Of course, like the ONJ or the regionally sponsored orchestras, the festivals have obligations that go with their being sponsored by official institutions. These duties might include organizing master classes, workshop or residences in local music schools for some of the internationally renowned musicians programmed in the festival. Or they can involve featuring a certain amount of local players in the festival’s program; or organizing concerts in culturally disfavored suburbs or small villages; or having a certain percentage of “creations” (concerts with newly written music — often commissioned — or bands with special guests, etc.). . .
As one sees, one of the main goals of the various institutional sponsors is to educate the audiences as far as musical diversity is concerned, and to spread live music in places where it is scarce. Besides, they often want to promote “new” challenging music as opposed to commercial music—which can also be programmed during festivals, but doesn’t need any public money to attract audiences. These “cultural actions” are of course not totally devoid of personal interests: they are good for the image of these institutions as “patrons of the arts.”
Even more complicated is the sponsoring of the Jazzdor Strasbourg-Berlin festival that Ochem has been directing for three years in the German capital. It is partly sponsored by the City of Strasbourg, which considers it good for its image, but was originally devised by its main sponsor, the Bureau Export de la Musique Française (French Music Export Bureau). This institution draws its funds from both public and private sources: the National Departments of Culture and Foreign Affairs, the record producers and the SACEM (more or less the French equivalent of BMI or ASCAP in the US). Its job is to help French record labels sell their products abroad.
One last thing about French Jazz festivals: around 30 of them have united in a powerful “association,” the AFIJMA, that allows each of them to have more power in negotiating with the various potential institutional sponsors, including the State, the Régions, the Départements and the Cities, the “institutional associations” and the “sociétés civiles,” of which the SACEM is an example. The AFIJMA works as a network, and though each of its members is independent, some of them often decide to get together and help a musician or a group by supporting a “creation” and having it tour some of their festivals.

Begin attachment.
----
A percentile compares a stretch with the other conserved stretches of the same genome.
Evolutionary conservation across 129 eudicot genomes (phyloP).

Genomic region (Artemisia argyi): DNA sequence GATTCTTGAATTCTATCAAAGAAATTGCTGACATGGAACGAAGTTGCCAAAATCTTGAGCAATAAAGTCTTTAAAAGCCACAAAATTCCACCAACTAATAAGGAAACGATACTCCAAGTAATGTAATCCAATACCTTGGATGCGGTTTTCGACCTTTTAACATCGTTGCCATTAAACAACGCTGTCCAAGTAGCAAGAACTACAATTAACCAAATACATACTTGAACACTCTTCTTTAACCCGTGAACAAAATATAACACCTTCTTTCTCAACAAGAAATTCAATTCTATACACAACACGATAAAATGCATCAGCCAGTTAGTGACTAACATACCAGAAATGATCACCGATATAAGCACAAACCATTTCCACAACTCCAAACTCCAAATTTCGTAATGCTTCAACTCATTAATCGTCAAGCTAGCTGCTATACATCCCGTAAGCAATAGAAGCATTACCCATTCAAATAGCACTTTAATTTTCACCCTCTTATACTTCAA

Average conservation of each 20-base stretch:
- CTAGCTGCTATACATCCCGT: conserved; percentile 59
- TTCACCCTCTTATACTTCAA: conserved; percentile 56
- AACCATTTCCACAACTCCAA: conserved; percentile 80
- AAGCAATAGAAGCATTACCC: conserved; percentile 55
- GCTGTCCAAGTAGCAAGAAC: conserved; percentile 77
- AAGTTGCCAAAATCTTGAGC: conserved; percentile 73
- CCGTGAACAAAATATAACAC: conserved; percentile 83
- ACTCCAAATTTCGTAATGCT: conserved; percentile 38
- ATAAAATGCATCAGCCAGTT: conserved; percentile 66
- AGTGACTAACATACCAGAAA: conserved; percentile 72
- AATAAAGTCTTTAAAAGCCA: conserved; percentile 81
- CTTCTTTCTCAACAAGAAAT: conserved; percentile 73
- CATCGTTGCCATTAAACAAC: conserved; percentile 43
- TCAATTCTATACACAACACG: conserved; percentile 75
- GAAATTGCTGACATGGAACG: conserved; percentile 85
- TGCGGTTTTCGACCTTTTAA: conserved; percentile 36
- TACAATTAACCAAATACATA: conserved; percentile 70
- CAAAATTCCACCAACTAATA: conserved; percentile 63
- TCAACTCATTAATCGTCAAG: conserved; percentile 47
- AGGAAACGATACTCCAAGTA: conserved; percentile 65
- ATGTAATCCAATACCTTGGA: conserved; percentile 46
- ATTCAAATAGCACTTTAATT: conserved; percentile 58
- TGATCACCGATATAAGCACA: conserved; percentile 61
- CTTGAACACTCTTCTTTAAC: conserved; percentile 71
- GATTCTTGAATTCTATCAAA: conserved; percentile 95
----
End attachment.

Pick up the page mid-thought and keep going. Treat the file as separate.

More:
I’m not sure there’s an equivalent to the French name “société civile” in English. The SACEM is more than a century and a half old and doesn’t only collect and distribute composer’s copyright money. It also favors musical “creation,” gives awards to artists and does a lot of sponsoring. The SPEDIDAM is only half a century old and does about the same as the SACEM for the rights of the performers, with support and sponsoring actions too. The ADAMI, the most recent of these “sociétés civiles,” was born thanks to a state tax that was set in 1985 to cope with the private copying of records or concerts on tapes, CDR and DVDR. The State doesn’t collect directly the money brought in by this tax (which is included in the price that each buyer of one of these products pays at the shop). It’s the ADAMI that collects it and it uses part of it to foster artistic projects, or support festivals that invite creative musicians.
So one sees that this idea of “government money” that’s often used by foreign observers to explain the flourishing of jazz in Europe doesn’t do justice to the diversity of “patrons of the art of jazz” that France hosts. In a country that is more and more decentralized as far as administration and political power are concerned, the function that was formerly devoted to the kings, emperors or presidents has been extended to almost any local elected representative of the French Republic’s institutions, and to a couple of non-profit organizations all of whom seem to want the best for the audiences and the artists who play for them.
How much freedom to evolve artistically in their own right is left to the musicians in these conditions? It’s hard to tell, but the reproach that’s sometimes made to young French jazz players that some of them tend to behave like employees clutching to a secure income rather than like adventurous followers of the pioneers of jazz is far from being untrue. As for their elders, given their behavior and relationships with the powers that be, some of them could well be considered like present day heirs of the counts, dukes, marquees and barons who moved in the fashionable circles of the king’s court, hoping to grab the sovereign’s attention and the fame and fortune that went with it.
This blog entry was posted by Thierry Quénum.